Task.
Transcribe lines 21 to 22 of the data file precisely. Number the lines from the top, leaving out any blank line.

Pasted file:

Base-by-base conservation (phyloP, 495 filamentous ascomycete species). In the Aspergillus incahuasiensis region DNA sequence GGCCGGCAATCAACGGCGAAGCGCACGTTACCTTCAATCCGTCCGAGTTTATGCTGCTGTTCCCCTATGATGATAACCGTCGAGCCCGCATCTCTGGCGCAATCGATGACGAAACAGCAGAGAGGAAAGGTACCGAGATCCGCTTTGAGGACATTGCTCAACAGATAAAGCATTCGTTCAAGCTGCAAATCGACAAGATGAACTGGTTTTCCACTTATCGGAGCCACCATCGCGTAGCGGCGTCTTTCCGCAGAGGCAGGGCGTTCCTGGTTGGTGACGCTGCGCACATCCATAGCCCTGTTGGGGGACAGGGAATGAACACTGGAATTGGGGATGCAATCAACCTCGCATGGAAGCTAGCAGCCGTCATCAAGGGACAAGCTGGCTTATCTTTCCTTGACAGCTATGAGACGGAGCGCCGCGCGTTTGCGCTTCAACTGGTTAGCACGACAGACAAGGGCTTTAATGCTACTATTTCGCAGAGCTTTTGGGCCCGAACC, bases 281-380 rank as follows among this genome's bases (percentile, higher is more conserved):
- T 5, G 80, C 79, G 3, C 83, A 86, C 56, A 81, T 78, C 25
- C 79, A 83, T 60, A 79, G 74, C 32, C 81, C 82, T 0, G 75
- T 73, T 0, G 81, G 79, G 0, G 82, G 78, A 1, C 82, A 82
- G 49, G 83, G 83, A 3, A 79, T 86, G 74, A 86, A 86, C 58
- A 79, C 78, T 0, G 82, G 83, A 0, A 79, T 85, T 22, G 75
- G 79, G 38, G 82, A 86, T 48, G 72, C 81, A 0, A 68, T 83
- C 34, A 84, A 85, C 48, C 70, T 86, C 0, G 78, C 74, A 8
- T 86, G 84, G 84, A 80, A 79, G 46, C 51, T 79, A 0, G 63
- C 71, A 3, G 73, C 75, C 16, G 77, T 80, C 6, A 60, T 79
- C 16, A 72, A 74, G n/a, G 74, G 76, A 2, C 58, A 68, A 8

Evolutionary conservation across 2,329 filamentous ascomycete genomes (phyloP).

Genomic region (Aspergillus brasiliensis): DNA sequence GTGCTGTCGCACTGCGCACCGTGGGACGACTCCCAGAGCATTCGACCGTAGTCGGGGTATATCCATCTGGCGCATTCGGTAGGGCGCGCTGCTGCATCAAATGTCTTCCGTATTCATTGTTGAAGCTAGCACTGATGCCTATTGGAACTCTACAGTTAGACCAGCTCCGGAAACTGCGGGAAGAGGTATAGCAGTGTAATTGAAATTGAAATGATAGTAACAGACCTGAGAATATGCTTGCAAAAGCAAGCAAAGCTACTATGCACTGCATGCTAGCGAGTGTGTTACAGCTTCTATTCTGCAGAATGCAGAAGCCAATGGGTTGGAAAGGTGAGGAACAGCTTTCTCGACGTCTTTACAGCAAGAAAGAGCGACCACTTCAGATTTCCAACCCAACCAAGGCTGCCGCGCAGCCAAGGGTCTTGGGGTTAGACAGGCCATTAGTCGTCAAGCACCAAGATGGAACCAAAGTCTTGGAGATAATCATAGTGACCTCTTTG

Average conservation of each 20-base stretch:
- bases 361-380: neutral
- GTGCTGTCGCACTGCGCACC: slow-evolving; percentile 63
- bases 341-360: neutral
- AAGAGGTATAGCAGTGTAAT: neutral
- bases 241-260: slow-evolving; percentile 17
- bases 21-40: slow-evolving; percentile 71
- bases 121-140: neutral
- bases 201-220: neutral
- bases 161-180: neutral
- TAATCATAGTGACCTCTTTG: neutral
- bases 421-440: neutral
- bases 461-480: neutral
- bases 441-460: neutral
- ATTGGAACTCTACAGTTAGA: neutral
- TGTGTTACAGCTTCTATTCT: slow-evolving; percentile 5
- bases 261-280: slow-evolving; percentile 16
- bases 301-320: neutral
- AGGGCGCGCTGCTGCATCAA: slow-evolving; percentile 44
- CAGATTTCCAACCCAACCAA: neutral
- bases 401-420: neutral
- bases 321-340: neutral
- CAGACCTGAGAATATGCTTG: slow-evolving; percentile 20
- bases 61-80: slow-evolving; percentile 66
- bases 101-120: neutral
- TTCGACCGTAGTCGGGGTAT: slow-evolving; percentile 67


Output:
- bases 121-140: neutral
- bases 201-220: neutral